Blackshire v. State

Annotate this Case

464 S.W.2d 108 (1971)

Johnnie B. BLACKSHIRE, Appellant, v. The STATE of Texas, Appellee.

No. 43491.

Court of Criminal Appeals of Texas.

March 10, 1971.

*109 Tom A. Neely, Vernon, for appellant.

Bill Neal, Dist. Atty., Vernon, and Jim D. Vollers, State's Atty., Austin, for the State.

OPINION

ODOM, Judge.

This is an appeal from an order revoking probation.

The record reflects that appellant pleaded guilty to the offense of burglary on April 10, 1969, and his punishment was assessed at 6 years. Imposition of sentence was suspended and probation granted. One of the terms and conditions of probation was that "Probationer, Johnnie B. Blackshire, shall commit no offense against the laws of this State * * *"

On August 8, 1969, a motion to revoke appellant's probation was filed, alleging that he violated the aforementioned term. A hearing was held on the said motion on September 11, 1969; at the conclusion of the hearing the court announced "* * * that said provision has been violated and constitutes a violation of the terms of said probation." In the written order revoking probation the court found that appellant "* * * had violated the terms of said probation by burglarizing a service station, and that such violations of the terms of said probation occurred within the probationery term as heretofore set out in this cause."

The sufficiency of the evidence to revoke the probation is challenged. The evidence is undisputed that appellant drove two different motor vehicles on the night in question without the consent of their owners (one being the truck hereinafter referred to). Further, the testimony was sufficient to find that a burglary of a service station had been committed, and that 36 or 37 tires were stolen.

Deputy Sheriff Clinton Russell testified that he investigated the burglary; *110 that it had rained the night before and he found truck tracks and boot tracks at the rear of the station where the breaking occurred. He took plaster casts of the footprints. Further investigation revealed that appellant was seen in the vicinity of the burglary on the night in question, and was also seen driving a truck with tires loaded on the bed. A warrant was obtained for appellant's arrest and, upon being arrested, he was given his legal warning. He then took Deputy Russell and Texas Ranger Byron Currin to a secluded spot near the edge of Vernon, where 17 new tires (matching the description of the stolen tires) were discovered in a weed patch. Appellant later told Deputy Russell where he could find two additional tires, which were recovered in the same general area. (See Art. 38.22, Sec. 1(e), Vernon's Ann.C.C.P.) Appellant's boots matched the plaster cast prints lifted at the scene. This was sufficient to support the court's written order revoking probation.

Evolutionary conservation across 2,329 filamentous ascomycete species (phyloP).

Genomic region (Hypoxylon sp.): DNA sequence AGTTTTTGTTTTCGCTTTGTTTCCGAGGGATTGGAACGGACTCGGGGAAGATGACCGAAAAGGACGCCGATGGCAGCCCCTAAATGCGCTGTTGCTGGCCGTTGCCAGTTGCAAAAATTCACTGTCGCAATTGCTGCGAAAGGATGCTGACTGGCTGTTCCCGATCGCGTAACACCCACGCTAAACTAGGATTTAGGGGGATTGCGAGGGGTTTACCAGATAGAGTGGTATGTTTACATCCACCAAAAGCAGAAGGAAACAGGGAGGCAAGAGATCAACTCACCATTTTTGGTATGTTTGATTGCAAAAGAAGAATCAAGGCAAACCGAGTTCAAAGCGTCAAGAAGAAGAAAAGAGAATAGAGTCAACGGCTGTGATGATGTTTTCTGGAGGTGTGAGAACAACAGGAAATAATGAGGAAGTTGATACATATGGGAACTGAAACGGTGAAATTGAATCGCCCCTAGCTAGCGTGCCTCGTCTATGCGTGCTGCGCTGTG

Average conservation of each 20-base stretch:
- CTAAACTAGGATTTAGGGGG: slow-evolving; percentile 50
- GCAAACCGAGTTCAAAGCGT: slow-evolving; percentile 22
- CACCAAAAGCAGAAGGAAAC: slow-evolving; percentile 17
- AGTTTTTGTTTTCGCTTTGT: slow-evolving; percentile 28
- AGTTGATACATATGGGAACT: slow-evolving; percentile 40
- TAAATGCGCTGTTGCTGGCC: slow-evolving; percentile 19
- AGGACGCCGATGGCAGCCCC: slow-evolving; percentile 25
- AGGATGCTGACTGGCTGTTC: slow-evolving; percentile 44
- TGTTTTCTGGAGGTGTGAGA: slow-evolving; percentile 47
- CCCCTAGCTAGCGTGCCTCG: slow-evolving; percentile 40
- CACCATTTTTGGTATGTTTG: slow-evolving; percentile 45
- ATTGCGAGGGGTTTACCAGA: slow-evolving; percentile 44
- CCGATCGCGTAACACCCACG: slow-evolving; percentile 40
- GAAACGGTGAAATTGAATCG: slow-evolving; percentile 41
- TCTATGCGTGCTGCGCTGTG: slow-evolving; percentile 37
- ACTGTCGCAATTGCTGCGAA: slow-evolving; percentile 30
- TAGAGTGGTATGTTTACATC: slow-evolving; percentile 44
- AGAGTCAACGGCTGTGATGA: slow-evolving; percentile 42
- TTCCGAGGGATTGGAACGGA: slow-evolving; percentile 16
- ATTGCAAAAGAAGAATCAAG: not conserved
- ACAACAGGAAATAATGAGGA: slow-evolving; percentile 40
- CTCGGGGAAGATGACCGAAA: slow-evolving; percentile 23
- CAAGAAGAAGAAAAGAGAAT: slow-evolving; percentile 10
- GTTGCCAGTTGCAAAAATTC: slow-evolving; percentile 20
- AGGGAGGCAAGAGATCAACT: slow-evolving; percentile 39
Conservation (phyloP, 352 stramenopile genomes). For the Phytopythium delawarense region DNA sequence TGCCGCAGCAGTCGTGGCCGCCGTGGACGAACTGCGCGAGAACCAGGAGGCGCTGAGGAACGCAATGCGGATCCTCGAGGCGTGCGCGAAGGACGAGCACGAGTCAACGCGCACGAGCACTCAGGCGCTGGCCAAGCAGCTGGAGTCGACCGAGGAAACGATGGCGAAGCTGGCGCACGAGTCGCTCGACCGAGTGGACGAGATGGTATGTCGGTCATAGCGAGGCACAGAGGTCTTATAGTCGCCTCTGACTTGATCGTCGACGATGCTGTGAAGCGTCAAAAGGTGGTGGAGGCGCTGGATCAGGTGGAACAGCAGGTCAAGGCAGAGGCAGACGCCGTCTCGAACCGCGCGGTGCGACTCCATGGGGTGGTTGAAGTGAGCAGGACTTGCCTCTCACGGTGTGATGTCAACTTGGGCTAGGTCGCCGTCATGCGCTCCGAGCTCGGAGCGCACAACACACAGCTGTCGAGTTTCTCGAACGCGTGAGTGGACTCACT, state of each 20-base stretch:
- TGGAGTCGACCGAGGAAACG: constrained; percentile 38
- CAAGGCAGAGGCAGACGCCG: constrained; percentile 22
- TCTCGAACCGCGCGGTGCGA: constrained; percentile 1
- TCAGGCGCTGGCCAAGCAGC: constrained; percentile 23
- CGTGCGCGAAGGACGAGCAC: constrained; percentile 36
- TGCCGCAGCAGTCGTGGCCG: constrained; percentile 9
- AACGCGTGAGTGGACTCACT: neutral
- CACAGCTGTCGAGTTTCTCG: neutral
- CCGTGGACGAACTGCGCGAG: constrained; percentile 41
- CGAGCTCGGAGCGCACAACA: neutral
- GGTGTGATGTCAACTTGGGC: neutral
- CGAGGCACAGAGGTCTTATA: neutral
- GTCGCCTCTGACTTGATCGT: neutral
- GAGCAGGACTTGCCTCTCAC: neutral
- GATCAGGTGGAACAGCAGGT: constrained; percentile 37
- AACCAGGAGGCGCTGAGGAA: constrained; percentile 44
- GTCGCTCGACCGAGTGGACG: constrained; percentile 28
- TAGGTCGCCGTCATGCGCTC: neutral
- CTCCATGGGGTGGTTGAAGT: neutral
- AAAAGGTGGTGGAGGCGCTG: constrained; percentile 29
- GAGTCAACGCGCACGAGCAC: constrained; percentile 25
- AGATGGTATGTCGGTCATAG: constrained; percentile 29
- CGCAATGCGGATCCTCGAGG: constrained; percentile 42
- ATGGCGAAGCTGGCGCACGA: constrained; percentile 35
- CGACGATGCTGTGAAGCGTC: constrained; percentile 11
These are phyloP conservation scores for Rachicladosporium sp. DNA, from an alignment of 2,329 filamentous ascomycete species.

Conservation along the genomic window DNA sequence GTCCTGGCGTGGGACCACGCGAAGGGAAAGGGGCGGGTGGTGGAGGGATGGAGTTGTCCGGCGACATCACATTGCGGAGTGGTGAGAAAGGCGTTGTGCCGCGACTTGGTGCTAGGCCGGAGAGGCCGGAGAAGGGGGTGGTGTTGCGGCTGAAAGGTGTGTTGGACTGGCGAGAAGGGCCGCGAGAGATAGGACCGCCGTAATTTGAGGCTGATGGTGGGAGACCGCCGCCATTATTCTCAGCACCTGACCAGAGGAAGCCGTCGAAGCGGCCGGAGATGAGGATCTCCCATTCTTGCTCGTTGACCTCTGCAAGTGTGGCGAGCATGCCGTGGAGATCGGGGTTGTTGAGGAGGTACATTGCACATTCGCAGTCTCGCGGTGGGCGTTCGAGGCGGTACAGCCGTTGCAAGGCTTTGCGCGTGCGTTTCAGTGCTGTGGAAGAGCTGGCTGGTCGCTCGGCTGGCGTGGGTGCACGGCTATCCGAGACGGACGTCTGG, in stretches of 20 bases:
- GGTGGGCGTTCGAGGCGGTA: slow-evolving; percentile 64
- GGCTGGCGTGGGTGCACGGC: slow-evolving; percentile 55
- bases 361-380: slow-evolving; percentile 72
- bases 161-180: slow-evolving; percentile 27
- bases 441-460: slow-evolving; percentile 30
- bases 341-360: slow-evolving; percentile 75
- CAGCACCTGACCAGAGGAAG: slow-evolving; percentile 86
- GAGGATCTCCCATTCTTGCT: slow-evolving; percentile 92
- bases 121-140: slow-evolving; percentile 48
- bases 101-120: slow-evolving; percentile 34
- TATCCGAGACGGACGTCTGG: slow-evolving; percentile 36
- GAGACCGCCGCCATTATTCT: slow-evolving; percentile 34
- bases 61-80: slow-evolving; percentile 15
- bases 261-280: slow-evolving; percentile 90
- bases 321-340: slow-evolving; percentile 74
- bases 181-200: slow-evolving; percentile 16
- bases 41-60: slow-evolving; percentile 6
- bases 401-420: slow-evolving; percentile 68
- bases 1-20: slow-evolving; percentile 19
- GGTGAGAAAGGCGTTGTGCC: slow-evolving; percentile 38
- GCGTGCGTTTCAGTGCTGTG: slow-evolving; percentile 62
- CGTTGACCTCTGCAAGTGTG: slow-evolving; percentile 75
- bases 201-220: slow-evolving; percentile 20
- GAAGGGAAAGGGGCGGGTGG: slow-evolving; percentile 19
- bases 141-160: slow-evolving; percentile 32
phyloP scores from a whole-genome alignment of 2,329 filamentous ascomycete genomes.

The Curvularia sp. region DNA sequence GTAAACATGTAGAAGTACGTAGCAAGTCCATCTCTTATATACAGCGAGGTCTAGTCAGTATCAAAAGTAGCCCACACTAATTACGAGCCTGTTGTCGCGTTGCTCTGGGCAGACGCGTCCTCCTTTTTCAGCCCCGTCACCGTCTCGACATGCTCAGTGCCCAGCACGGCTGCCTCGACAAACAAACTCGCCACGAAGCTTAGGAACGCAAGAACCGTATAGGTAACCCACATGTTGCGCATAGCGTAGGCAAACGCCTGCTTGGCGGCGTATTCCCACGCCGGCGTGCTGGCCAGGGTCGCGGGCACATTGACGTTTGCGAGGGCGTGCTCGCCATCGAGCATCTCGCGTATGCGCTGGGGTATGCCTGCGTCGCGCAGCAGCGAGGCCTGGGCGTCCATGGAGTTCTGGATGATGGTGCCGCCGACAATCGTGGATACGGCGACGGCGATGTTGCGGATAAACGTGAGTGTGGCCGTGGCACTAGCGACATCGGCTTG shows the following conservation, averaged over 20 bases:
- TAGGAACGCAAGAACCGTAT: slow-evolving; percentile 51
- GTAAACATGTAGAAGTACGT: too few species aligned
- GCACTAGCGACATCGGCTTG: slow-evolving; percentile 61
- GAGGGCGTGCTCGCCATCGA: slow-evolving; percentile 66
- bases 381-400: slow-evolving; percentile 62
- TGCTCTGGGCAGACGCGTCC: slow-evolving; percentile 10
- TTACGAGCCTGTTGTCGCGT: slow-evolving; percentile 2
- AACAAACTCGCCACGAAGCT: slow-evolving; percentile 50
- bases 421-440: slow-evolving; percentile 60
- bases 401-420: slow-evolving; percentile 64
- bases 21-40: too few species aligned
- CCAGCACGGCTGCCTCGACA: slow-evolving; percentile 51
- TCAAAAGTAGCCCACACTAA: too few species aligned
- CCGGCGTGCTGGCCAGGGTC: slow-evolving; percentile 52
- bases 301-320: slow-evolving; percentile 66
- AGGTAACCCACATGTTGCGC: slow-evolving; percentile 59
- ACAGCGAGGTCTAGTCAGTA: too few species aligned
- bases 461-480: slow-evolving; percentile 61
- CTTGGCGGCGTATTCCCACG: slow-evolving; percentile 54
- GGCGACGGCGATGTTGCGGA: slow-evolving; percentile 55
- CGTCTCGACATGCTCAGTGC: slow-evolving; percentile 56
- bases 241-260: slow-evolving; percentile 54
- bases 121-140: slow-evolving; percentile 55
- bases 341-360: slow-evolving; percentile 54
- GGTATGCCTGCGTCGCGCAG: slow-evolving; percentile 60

We find no merit in appellant's contention that the order is void in that it does not find as a fact that he committed an offense against the laws of this state. No further findings or formal findings were requested, hence no error. Hulsey v. State, Tex.Cr.App., 447 S.W.2d 165; Tate v. State, Tex.Cr.App., 365 S.W.2d 789. The order entered was sufficient. See Manning v. State, Tex.Cr.App., 412 S.W.2d 656.

We overrule appellant's contention, raised for the first time on appeal, that the application to revoke probation is insufficient. This court, in Guinn v. State, 163 Tex.Cr.R. 181, 289 S.W.2d 583, 584, held that "* * * appellant, having failed to question the sufficiency of the motion in the trial court, is in no position to urge such contention on appeal."

Appellant's next contention, also raised for the first time on appeal, is "There is no evidence appellant ever received a copy of the order placing him on probation and containing the terms and condition of his probation." Since the appellant made no complaint to the trial court regarding this contention, he is in no position to urge such on appeal. Further, the record reflects that the trial judge very carefully explained the terms and conditions to appellant at the time they were announced; the transcript reveals:

"Do you understand those conditions, Johnnie? Have I gone through them too fast for you? "DEFENDANT: No. sir. "THE COURT: Any question you want to ask about any of them? "DEFENDANT: No. "THE COURT: You understand, Johnnie, if you violate any of those conditions, then you have to go and serve this six year term in the penitentiary. Do you realize that? "DEFENDANT: Uh-huh."

See Smith v. State, Tex.Cr.App., 422 S.W.2d 440, cited with approval in the concurring opinion in Cox v. State, Tex.Cr.App., 445 S.W.2d 200, 203.

Finally, appellant's contention that Art. 42.12 Vernon's Ann.C.C.P. is unconstitutional because it is silent "as to any standard or quantum of proof" required of the state to guide the court in making its decision, is without merit and is overruled.

Finding no abuse of discretion, the judgment is affirmed.